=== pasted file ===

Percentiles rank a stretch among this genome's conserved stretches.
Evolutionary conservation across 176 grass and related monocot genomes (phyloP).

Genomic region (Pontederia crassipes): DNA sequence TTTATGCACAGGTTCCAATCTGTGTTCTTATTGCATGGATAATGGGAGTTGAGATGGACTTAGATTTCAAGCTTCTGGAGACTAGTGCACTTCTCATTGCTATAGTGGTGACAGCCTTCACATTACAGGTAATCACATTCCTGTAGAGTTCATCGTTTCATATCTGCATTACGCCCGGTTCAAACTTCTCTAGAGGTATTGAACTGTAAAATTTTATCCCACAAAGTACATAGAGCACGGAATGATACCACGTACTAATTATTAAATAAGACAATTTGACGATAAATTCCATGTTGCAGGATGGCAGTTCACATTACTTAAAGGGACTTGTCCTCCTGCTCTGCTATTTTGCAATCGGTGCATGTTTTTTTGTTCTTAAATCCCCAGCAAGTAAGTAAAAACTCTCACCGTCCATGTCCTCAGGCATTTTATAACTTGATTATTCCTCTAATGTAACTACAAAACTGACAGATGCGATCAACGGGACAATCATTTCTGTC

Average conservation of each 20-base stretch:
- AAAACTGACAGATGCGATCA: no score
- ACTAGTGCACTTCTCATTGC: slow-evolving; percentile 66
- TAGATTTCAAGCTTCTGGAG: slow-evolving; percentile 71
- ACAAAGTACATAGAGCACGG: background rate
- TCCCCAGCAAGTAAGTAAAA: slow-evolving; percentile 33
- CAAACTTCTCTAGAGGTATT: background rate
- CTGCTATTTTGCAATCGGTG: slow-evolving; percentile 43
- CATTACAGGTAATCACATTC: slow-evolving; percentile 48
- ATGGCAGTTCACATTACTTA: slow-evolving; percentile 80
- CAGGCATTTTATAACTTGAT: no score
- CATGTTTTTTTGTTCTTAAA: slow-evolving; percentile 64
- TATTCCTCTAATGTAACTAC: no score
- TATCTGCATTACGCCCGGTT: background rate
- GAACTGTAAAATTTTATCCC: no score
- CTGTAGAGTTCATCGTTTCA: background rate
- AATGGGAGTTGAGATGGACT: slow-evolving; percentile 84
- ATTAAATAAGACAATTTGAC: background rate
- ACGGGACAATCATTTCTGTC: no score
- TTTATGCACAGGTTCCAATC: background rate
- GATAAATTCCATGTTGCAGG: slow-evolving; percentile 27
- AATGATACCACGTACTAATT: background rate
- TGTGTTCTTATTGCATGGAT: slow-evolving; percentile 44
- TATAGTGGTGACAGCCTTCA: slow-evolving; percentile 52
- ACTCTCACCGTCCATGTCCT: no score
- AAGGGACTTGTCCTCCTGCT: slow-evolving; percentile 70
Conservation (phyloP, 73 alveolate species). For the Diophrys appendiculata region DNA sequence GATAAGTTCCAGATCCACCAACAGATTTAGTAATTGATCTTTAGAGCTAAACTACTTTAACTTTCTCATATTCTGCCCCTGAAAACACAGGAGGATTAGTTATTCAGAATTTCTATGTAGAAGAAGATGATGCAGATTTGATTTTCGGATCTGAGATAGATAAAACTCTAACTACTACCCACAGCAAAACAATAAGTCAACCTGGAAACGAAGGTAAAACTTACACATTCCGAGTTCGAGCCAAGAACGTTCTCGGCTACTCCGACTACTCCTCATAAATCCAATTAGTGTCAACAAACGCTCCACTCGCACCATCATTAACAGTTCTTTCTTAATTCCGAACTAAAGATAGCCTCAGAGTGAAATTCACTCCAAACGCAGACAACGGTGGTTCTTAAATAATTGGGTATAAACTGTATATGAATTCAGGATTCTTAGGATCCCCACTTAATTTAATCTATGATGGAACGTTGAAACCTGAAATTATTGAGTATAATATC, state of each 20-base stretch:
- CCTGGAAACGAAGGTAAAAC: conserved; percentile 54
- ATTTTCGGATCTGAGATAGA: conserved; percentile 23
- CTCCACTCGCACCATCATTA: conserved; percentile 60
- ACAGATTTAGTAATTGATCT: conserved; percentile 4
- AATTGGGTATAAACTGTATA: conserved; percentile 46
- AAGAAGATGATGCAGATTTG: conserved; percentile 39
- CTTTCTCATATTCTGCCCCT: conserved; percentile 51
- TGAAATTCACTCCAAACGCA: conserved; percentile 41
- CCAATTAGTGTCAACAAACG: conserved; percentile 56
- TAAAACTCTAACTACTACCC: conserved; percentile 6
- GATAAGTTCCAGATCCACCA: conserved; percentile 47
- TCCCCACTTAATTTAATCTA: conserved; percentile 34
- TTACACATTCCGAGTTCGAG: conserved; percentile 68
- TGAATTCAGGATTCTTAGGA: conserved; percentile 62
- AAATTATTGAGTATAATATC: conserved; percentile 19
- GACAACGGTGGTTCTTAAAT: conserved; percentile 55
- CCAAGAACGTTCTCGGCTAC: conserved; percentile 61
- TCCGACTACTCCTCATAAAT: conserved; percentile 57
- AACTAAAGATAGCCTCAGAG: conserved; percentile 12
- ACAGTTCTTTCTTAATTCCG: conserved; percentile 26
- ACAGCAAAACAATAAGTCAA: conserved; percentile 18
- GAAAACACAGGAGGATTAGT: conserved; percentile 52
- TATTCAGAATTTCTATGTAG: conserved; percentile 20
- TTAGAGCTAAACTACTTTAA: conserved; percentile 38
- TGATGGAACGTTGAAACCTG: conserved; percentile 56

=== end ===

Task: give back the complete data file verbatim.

Percentiles rank a stretch among this genome's conserved stretches.
Evolutionary conservation across 176 grass and related monocot genomes (phyloP).

Genomic region (Pontederia crassipes): DNA sequence TTTATGCACAGGTTCCAATCTGTGTTCTTATTGCATGGATAATGGGAGTTGAGATGGACTTAGATTTCAAGCTTCTGGAGACTAGTGCACTTCTCATTGCTATAGTGGTGACAGCCTTCACATTACAGGTAATCACATTCCTGTAGAGTTCATCGTTTCATATCTGCATTACGCCCGGTTCAAACTTCTCTAGAGGTATTGAACTGTAAAATTTTATCCCACAAAGTACATAGAGCACGGAATGATACCACGTACTAATTATTAAATAAGACAATTTGACGATAAATTCCATGTTGCAGGATGGCAGTTCACATTACTTAAAGGGACTTGTCCTCCTGCTCTGCTATTTTGCAATCGGTGCATGTTTTTTTGTTCTTAAATCCCCAGCAAGTAAGTAAAAACTCTCACCGTCCATGTCCTCAGGCATTTTATAACTTGATTATTCCTCTAATGTAACTACAAAACTGACAGATGCGATCAACGGGACAATCATTTCTGTC

Average conservation of each 20-base stretch:
- AAAACTGACAGATGCGATCA: no score
- ACTAGTGCACTTCTCATTGC: slow-evolving; percentile 66
- TAGATTTCAAGCTTCTGGAG: slow-evolving; percentile 71
- ACAAAGTACATAGAGCACGG: background rate
- TCCCCAGCAAGTAAGTAAAA: slow-evolving; percentile 33
- CAAACTTCTCTAGAGGTATT: background rate
- CTGCTATTTTGCAATCGGTG: slow-evolving; percentile 43
- CATTACAGGTAATCACATTC: slow-evolving; percentile 48
- ATGGCAGTTCACATTACTTA: slow-evolving; percentile 80
- CAGGCATTTTATAACTTGAT: no score
- CATGTTTTTTTGTTCTTAAA: slow-evolving; percentile 64
- TATTCCTCTAATGTAACTAC: no score
- TATCTGCATTACGCCCGGTT: background rate
- GAACTGTAAAATTTTATCCC: no score
- CTGTAGAGTTCATCGTTTCA: background rate
- AATGGGAGTTGAGATGGACT: slow-evolving; percentile 84
- ATTAAATAAGACAATTTGAC: background rate
- ACGGGACAATCATTTCTGTC: no score
- TTTATGCACAGGTTCCAATC: background rate
- GATAAATTCCATGTTGCAGG: slow-evolving; percentile 27
- AATGATACCACGTACTAATT: background rate
- TGTGTTCTTATTGCATGGAT: slow-evolving; percentile 44
- TATAGTGGTGACAGCCTTCA: slow-evolving; percentile 52
- ACTCTCACCGTCCATGTCCT: no score
- AAGGGACTTGTCCTCCTGCT: slow-evolving; percentile 70
Conservation (phyloP, 73 alveolate species). For the Diophrys appendiculata region DNA sequence GATAAGTTCCAGATCCACCAACAGATTTAGTAATTGATCTTTAGAGCTAAACTACTTTAACTTTCTCATATTCTGCCCCTGAAAACACAGGAGGATTAGTTATTCAGAATTTCTATGTAGAAGAAGATGATGCAGATTTGATTTTCGGATCTGAGATAGATAAAACTCTAACTACTACCCACAGCAAAACAATAAGTCAACCTGGAAACGAAGGTAAAACTTACACATTCCGAGTTCGAGCCAAGAACGTTCTCGGCTACTCCGACTACTCCTCATAAATCCAATTAGTGTCAACAAACGCTCCACTCGCACCATCATTAACAGTTCTTTCTTAATTCCGAACTAAAGATAGCCTCAGAGTGAAATTCACTCCAAACGCAGACAACGGTGGTTCTTAAATAATTGGGTATAAACTGTATATGAATTCAGGATTCTTAGGATCCCCACTTAATTTAATCTATGATGGAACGTTGAAACCTGAAATTATTGAGTATAATATC, state of each 20-base stretch:
- CCTGGAAACGAAGGTAAAAC: conserved; percentile 54
- ATTTTCGGATCTGAGATAGA: conserved; percentile 23
- CTCCACTCGCACCATCATTA: conserved; percentile 60
- ACAGATTTAGTAATTGATCT: conserved; percentile 4
- AATTGGGTATAAACTGTATA: conserved; percentile 46
- AAGAAGATGATGCAGATTTG: conserved; percentile 39
- CTTTCTCATATTCTGCCCCT: conserved; percentile 51
- TGAAATTCACTCCAAACGCA: conserved; percentile 41
- CCAATTAGTGTCAACAAACG: conserved; percentile 56
- TAAAACTCTAACTACTACCC: conserved; percentile 6
- GATAAGTTCCAGATCCACCA: conserved; percentile 47
- TCCCCACTTAATTTAATCTA: conserved; percentile 34
- TTACACATTCCGAGTTCGAG: conserved; percentile 68
- TGAATTCAGGATTCTTAGGA: conserved; percentile 62
- AAATTATTGAGTATAATATC: conserved; percentile 19
- GACAACGGTGGTTCTTAAAT: conserved; percentile 55
- CCAAGAACGTTCTCGGCTAC: conserved; percentile 61
- TCCGACTACTCCTCATAAAT: conserved; percentile 57
- AACTAAAGATAGCCTCAGAG: conserved; percentile 12
- ACAGTTCTTTCTTAATTCCG: conserved; percentile 26
- ACAGCAAAACAATAAGTCAA: conserved; percentile 18
- GAAAACACAGGAGGATTAGT: conserved; percentile 52
- TATTCAGAATTTCTATGTAG: conserved; percentile 20
- TTAGAGCTAAACTACTTTAA: conserved; percentile 38
- TGATGGAACGTTGAAACCTG: conserved; percentile 56